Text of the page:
After grinding through a two-game road stretch at Wisconsin and Minnesota with a split, IU men’s basketball returns to Bloomington for a pair of Big Ten home games that features Penn State and Northwestern. First up are the Nittany Lions, who will be in Simon Skjodt Assembly Hall for a 6:30 p.m. tip-off Tuesday.
Last year, IU and Penn State played a pair of tight games. James Blackmon Jr. hit a buzzer-beating 3-pointer for a road win early in the conference season, and the Hoosiers needed three overtimes to beat the Nittany Lions 110-102 at home in February.
The Hoosiers are 9-7 coming into this game and are looking to improve to a winning record in the Big Ten for the first time this season. Here are five things to look for when IU takes on Penn State.
Both teams are looking to separate themselves from the Big Ten pack
Penn State and IU both bring 2-2 records in Big Ten play into Tuesday night’s battle. Six teams are currently clogging the middle of the conference standings with two losses, so the winner will get a needed boost into the top half of the Big Ten.
The Hoosiers and the Nittany Lions have both beaten the Iowa Hawkeyes, who are winless to start Big Ten play. Meanwhile, Penn State also beat a Wisconsin team that knocked off IU last week.
Penn State brings the pressure
Led by freshman guard Jamari Wheeler and junior guard Josh Reaves, the Nittany Lions have forced more turnovers than all but 22 other Division I teams this season. Penn State ranks ninth in the country in steals with more than nine per game, and Wheeler and Reaves both average more than two per game.
IU has cut down on its turnover problem a bit from last season and has slightly more assists than turnovers as a team so far this year. The Hoosiers’ senior backcourt of Robert Johnson and Josh Newkirk will need to work particularly hard to take care of the ball against Wheeler, Reaves and company.
The Nittany Lions get significant contributions from all five starters
All five of Penn State’s regular starters play 27 minutes per game or more – IU has just two players who play that many minutes – and each contributes to the stat sheet in his own way.
Penn State’s star sophomores Tony Carr, a guard, and Lamar Stevens, a forward, lead the way in scoring with a combined 33.4 points per game. Reaves holds down the backcourt defensively with his Big Ten-leading 2.4 steals per game.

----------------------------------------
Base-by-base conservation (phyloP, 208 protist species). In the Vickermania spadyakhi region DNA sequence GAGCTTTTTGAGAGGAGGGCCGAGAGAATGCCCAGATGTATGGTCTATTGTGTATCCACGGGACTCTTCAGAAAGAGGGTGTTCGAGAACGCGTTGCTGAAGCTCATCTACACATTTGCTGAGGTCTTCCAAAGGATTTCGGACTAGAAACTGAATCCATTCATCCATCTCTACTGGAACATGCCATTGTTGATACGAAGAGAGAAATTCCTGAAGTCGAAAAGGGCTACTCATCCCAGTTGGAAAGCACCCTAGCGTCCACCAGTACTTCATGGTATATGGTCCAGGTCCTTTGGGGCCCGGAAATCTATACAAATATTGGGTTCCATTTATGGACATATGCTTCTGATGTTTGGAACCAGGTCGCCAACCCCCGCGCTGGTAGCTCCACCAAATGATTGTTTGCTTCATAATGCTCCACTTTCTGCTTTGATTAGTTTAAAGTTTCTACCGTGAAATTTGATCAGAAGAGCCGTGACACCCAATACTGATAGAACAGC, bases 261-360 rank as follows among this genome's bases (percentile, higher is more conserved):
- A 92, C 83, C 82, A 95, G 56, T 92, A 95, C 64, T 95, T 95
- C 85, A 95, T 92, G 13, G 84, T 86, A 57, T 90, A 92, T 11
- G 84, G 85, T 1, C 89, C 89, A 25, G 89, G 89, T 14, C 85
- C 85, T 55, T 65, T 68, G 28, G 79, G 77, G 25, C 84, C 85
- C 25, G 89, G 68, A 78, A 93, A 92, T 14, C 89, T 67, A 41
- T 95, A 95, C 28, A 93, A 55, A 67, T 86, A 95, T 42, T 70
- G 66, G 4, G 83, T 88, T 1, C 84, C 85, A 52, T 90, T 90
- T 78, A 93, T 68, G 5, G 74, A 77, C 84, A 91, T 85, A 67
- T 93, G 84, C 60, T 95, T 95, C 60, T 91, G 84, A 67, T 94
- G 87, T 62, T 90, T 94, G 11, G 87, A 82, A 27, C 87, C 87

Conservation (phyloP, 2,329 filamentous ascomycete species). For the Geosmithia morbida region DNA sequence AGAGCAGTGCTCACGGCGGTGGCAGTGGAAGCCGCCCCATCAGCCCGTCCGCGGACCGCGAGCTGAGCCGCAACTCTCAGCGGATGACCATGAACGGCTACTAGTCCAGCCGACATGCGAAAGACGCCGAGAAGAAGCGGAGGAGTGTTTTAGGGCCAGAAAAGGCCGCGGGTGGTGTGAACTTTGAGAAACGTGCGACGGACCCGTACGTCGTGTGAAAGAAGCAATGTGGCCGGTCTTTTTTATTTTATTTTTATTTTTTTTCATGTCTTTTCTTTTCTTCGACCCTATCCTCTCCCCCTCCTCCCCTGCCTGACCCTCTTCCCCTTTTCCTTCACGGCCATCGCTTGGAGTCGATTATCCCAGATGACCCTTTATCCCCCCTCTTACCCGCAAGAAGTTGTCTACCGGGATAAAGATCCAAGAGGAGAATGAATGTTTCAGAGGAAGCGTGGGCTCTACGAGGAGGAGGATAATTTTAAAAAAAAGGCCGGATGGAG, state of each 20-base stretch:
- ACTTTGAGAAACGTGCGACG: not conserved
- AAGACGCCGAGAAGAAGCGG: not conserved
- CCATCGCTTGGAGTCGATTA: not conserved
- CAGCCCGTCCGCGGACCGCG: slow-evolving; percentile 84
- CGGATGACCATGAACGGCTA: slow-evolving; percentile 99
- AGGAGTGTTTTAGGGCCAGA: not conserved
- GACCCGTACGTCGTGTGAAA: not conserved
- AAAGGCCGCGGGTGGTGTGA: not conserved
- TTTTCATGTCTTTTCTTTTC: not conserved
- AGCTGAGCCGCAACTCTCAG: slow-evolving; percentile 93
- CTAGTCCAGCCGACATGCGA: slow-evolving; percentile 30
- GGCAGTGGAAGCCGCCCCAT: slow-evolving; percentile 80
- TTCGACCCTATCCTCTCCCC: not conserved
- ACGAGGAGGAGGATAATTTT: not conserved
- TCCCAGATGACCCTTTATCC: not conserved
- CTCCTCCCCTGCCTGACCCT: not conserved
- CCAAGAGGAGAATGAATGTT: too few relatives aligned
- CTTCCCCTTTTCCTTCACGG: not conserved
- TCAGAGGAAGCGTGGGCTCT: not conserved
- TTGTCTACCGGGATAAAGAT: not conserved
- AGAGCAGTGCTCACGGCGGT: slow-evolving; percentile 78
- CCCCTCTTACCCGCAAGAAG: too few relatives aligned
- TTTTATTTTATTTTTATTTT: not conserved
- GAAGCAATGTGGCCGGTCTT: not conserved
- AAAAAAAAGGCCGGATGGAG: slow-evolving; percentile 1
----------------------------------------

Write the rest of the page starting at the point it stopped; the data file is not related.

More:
Sophomore forward Mike Watkins churns out double-doubles regularly, with six on the season and two in a row in Big Ten play. Senior guard Shep Garner provides leadership as one of two seniors on a young team. Garner leads Penn State with nearly three made 3-pointers per game.
Still-improving sophomore class leads the way for Penn State
Carr, Stevens and Watkins made up a freshman trio that each played in all 33 games for Penn State last season. This year, as sophomores, each seems to have taken a step forward.
Carr, who made the Big Ten All-Freshman team last year, is scoring five more points per game as a sophomore and has seen his 3-point field goal percentage rise from 32 percent as a freshman to 49 percent this season. Watkins has also become more efficient, as the big man finds himself second in the Big Ten with a 68-percent field goal percentage.
Stevens, meanwhile, has improved on his scoring and rebounding as well and is coming off a career-best 30-point outing in a win over Northwestern.
Heavy in-state influence on the Penn State roster
Penn State Coach Pat Chambers has done a solid job exemplifying the in-state emphasis on recruiting that Archie Miller wants to establish at IU, though none of Chambers’ four 2018 commits are in-state prospects.
Four of the five Nittany Lions’ starters are from the state of Pennsylvania though, including Carr and Stevens, who headlined a 2016 recruiting class ranked 26th in the country and fourth in the Big Ten by 247Sports. In total, eight players on Penn State’s roster are Pennsylvania natives.
Like what you're reading? Support independent, award-winning college journalism on this site. Donate here.
More in Men's Basketball
IDS sports reporters discuss the upcoming Northwestern game in a podcast.
The Hoosiers have changed their identity after many months of fixing kinks.
IU held Northwestern to 26.8-percent shooting.